Originally published by Ajam Media Collective on March 24, 2020.
This is the second article in a series about how Iranians are adjusting their lives as they enter the second month of Coronavirus quarantine. Read the first article “Quarantine Kitchen“, about cooking and sharing recipes under quarantine, here.
Nowruz is the most important holiday in Iran, a time when families gather together, neighbors visit and share food, and friends throw parties and wish each other well in the year to come.
Nowruz marks the first day of Spring, and its most popular rituals involve gathering in large groups. The last Tuesday before the New Year, crowds light big bonfires in the streets and party through the night with their neighbors, cooking up big vats of ash reshte soup to share. They jump over bonfires in an ancient ritual meant to bring health in the year to come. The New Year itself is welcomed with a feast of white fish and herbed rice. In the days that follow, extended families visit each other’s houses. 13 days after Nowruz, families take picnics to parks to welcome the spring weather.
The spread of coronavirus has made many of these traditions impossible. Campaigns to stop the outbreak urge Iranians to stay home and not visit family or hold parties. Iran’s largest cellphone company changed the name of its network on mobile phones to read: “Khane Bemanim,” “Let’s stay home.” Most families are spending the two-week holiday, when Iranians usually travel around the country, stuck at home.
Iranians are finding innovative new ways to mark the Nowruz holiday under the restrictions Coronavirus has imposed. Instead of bonfires, some lit small candles in their homes and jumped over them while reciting the traditional poem – Sorkhiye to az man, Zardiye man az to – “Let your redness (health) be mine, and let my yellowness (sickness) be yours!” – a poem which has taken on extra meaning in the days of COVID-19.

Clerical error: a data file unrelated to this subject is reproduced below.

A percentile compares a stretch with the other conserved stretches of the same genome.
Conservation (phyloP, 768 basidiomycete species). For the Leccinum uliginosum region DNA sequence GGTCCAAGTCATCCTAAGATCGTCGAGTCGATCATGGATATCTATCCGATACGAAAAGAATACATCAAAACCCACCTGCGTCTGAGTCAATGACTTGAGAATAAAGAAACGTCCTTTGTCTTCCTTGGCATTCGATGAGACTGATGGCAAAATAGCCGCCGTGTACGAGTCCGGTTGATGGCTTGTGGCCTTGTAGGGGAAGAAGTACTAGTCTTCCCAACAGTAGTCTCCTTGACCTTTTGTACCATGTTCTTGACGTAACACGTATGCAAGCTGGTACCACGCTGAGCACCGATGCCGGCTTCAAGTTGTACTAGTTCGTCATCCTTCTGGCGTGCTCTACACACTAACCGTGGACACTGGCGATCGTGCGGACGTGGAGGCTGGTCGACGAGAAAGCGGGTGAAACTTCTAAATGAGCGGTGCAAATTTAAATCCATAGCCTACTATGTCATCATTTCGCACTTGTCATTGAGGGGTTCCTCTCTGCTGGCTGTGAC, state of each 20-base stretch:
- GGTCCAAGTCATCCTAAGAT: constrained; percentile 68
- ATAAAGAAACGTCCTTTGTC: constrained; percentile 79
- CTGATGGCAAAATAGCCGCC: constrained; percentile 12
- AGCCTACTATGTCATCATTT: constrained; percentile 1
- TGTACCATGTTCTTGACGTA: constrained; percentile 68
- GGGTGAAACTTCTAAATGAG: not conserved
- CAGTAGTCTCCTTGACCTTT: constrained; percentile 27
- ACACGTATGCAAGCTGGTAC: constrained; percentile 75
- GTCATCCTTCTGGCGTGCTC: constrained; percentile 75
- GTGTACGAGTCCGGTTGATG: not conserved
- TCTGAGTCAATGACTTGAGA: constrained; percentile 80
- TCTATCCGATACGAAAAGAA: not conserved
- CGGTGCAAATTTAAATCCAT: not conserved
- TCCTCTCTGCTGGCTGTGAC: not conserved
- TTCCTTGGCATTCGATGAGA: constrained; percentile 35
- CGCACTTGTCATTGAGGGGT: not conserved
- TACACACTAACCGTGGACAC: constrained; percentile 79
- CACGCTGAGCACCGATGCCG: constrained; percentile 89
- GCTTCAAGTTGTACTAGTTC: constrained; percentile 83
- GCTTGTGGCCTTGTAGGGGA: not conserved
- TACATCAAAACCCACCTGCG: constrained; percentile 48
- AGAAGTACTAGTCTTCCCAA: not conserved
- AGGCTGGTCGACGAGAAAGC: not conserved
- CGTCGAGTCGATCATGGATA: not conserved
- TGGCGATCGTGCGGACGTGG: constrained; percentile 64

Reading poetry is a national pastime in Iran. In the weeks leading up to Nowruz, sitting in quarantine, Iranians read poetry to each other through voice messages to friends and relatives. Sharing lyrical beauty from a distance has become a way to be together during the holidays without physically being together. Tehran-based artist Golrokh Nafisi has made a collection of drawings based on the experience of sharing poetry with friends – and how it all started.
“As we enter the fourth week of quarantine, news of familiar names who have fallen dead arrive, as well as news of friends who have fallen ill and recovered,” she explained in an interview. “One by one, different lands and languages have joined the caravan of quarantine that we are in. Coronavirus has become a global pandemic. All of us, the greatest ‘all of us’ imaginable, are now caught in a war with an invisible virus.
“On one hand, it feels like everything is in a constant state of flux; on the other hand, it feels like this is the fourth week of the fourth decade that we’ve lived under quarantine. Repetitive safety protocols we’ve memorized to deal with the virus have become part of our body memory. Our perception of time is witnessing an upheaval, as well as our perception of movement and absence: the absence of hands, of bodies, of being close, of hugging.
First frame: “How terrifying!”
Second frame: “Let’s open up Hafez and read a poem… How beautiful! Let me read this poem for Pari!”
Third frame: “Openly I admit, with much joy and glee! I am a slave to your love, and thus free from both worlds”
“The first time Parastoo sent me a voice message of herself singing Ahmad Shamlu’s poetry during the first week of quarantine, I was a little surprised. I thought it was a little soon to be reading poetry to each other. But that same night, I recorded myself reading Hafez for another friend. Little by little, reading poetry came to take the place of reading the news. As days passed, I realized that every single day I was sending friends recordings of poems, and in return I listened to their voices reading poems to me.
First frame: “Openly I admit, with much joy and glee! I am a slave to your love, and thus free from both worlds”